By 1881 the Harrison family was occupying Ladymoor Gate Farm and a 1906 indenture between multiple parties sets out the following time line of actions and refers to a series of indentures dating from 1872:


Richard Harrison, a farmer from Crowborough, effectively mortgaged the property for £1,600 (at 4% interest per annum) to William Tatton a silk manufacturer from Leek on 38th March 1872. Although I have not (yet) found concrete evidence, the extent of the mortaged property is likely to have been the 46 acres mentioned on the 1881 census. (View 1906 Deed of Conveyance  -  see 1st Recital)

 In Q1 1875 Richard Harrison married Ann Sherratt, daughter of Josiah. The families were near neighbours and farmers in Crowborough (1871 census information). Ann had a younger brother Thomas.


On 25th March 1884 by an indenture Richard Harrison, Sarah Tatton (widow and heir of William, who had died on 10th December 1881), Adelaide and Ann Tatton (daughters of William) and William Challenor agreed that:

  • on or about 21st March 1876 Richard Harrison repaid William Tatton £450 of the principle sum (and original indenture endorsed accoringly) and that
  • by an indenture dated 21st March1879 Richard Harrison had sold part of the property to Thomas Sherratt for which Thomas paid £950, paid over to William Tatton against the £1,600 mortgage debt and that thus part of the property was conveyed to Thomas Sherratt, and 
  • that when William died only £180 of the principle remained owing and that all interest was paid to date

The parties then agreed further transactions effectively extending Richard's mortgage to £930 (the £180 plus a further £750 extended by the sisters) with William Challenor as trustee.

The sale to Thomas Sheratt is interesting. Richard Harrison's wife was Ann Sherrat. In 1871, before their marriage in 1875, they lived very close to each other at Crowborough.  Ann had a brother Thomas who would have been 21 in 1879, so maybe Richard sold some of his land to his brother in law. (View 1906 Deed of Conveyance - see 2nd Recital)


The Harrison family was still in residence but the size of the holding was reported on 1891 census as 30 acres. This presumably means that approximately 16 acres was sold to Thomas Sherratt in 1879.


By 1901 the Durbar (Durber/Doorbar) family was resident but the farm still belonged to Richard Harrison subject to the re-arranged mortgage of 1884. So why did Richard move out.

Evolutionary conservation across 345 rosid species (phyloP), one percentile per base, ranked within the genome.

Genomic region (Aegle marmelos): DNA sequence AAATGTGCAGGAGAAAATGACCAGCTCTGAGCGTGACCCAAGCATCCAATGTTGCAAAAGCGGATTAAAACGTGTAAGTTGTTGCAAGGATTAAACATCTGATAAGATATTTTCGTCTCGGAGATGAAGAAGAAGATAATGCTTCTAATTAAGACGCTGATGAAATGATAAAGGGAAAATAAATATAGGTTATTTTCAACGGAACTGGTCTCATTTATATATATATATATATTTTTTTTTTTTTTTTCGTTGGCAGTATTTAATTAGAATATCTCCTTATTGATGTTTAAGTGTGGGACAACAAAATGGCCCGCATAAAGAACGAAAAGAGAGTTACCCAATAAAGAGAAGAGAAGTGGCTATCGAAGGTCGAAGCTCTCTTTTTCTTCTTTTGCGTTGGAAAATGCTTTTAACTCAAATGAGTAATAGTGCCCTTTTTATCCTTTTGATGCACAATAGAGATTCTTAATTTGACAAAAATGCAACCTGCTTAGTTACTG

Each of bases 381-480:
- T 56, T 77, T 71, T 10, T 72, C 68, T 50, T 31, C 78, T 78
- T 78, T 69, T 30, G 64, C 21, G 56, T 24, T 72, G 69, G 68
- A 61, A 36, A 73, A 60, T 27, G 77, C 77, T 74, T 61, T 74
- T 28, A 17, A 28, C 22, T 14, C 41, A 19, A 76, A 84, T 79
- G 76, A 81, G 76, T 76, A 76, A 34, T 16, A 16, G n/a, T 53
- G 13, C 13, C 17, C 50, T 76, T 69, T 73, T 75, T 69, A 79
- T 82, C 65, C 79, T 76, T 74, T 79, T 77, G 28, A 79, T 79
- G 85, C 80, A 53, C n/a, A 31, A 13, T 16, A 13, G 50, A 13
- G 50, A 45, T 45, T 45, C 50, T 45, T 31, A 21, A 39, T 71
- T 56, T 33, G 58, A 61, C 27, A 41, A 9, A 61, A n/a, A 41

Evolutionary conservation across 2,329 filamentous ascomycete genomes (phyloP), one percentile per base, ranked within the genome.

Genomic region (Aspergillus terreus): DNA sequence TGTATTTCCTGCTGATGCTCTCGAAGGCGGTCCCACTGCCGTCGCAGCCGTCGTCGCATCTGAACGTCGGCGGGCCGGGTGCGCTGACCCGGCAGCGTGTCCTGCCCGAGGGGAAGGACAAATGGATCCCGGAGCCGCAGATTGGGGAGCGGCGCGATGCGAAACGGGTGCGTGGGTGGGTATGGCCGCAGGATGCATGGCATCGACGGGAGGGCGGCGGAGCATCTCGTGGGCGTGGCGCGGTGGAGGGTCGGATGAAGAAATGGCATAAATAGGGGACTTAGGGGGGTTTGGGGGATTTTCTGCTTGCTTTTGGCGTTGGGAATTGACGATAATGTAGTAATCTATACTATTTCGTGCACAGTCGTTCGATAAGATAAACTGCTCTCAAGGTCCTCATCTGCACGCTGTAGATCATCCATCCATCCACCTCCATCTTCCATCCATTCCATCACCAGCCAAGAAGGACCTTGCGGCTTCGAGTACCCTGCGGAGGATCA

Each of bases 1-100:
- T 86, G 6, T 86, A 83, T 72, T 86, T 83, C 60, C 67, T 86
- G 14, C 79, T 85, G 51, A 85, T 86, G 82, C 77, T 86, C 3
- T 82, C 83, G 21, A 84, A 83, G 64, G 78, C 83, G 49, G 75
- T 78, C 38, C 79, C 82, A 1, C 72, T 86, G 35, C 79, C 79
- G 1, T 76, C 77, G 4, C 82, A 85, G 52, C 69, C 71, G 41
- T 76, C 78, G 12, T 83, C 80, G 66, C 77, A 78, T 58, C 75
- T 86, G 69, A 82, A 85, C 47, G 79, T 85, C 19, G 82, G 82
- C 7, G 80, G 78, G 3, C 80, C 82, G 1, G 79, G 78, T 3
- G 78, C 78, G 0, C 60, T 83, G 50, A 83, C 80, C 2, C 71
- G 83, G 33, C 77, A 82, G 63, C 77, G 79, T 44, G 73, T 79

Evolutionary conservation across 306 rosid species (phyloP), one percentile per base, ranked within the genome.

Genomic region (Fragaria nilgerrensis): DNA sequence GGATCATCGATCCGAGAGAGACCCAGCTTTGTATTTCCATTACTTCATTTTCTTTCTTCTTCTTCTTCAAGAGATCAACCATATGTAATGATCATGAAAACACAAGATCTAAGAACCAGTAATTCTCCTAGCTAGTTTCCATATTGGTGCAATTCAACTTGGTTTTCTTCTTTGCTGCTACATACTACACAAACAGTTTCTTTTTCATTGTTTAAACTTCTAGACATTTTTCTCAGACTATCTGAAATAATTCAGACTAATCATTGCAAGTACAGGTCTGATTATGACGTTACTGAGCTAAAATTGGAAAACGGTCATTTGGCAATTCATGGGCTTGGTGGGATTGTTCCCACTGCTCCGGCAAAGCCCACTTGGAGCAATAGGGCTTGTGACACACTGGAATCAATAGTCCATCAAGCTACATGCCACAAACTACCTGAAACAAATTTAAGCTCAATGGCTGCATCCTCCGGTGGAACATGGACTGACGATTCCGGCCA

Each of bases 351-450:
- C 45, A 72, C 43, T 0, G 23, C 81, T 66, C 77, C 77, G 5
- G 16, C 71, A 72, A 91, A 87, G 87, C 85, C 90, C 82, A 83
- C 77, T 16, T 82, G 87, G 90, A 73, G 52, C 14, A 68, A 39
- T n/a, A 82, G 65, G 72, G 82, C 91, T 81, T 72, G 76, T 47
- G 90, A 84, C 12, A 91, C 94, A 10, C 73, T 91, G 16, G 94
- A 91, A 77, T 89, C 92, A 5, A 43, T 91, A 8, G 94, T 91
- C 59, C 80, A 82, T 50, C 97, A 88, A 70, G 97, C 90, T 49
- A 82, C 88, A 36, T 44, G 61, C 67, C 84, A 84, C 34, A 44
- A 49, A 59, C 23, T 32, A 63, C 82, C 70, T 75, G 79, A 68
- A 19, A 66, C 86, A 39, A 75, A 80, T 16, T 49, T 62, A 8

It may be because his wife, Ann, died (about 1896) and he married again in 1899. His second wife was Harriet Whiston from Lask Edge, twenty years his junior. In 1901 they were living at Heath Farm, still in the parish of Horton, with his children Elizabeth 19 and Dorothy 11, but also younger children Joseph 9, Victoria 8 and Eva 5.


Richard Harrison died on 4th September 1905. His will dated 12th July 1902 and proved in Lichfield District Registry on 11th December 1905 appointed Herbert Clews, farmer and James John Ashton, school teacher both of Horton as his executors. (View 1906 Deed of Conveyance - see Recitals 5 and 6)


On 5th July 1906 Herbert Clews and James Ashton offered Ladymoor Gate for sale by auction at the Plough Inn, Endon and it was purchased by James Goodwin for £1,230.

James Goodwin agreed to sell to George Mellor for £1,255. The property was still subject to the £930 motgage to Adelaide Tatton (Ann having died and Adelaide being her sole heir), all interest payments due having been made.

On 1st October 1906 a further indenture was signed by all the parties acknowledging that as a result of the sale George Mellor had paid:

  • £930 to Adelaide Tatton (at the request of the executors selling the propery and James Goodwin (who appears to have been acting as some sort of agent for George Mellor)
  • £300 to the exectutors
  • £25 to James Goodwin

(a total of £1,255 in all) and that the the "freehold messuage or dwelling house outbuildings lands and heriditaments situate at Crowborought in the parishes of Horton and Endon in the County of Stafford comprising in the whole thirty acres and three roods or thereabouts known as Ladymoor Gate Farm now in the occupation of William Doorbar" had been conveyed to George Mellor in fee simple free and from all principle and interest secured by the previous indentures. (View 1906 Deed of Conveyance)

So by October 1906 Ladymoor Gate now comprising only 30 acres was owned by George Mellor and occupied by the Durbar family.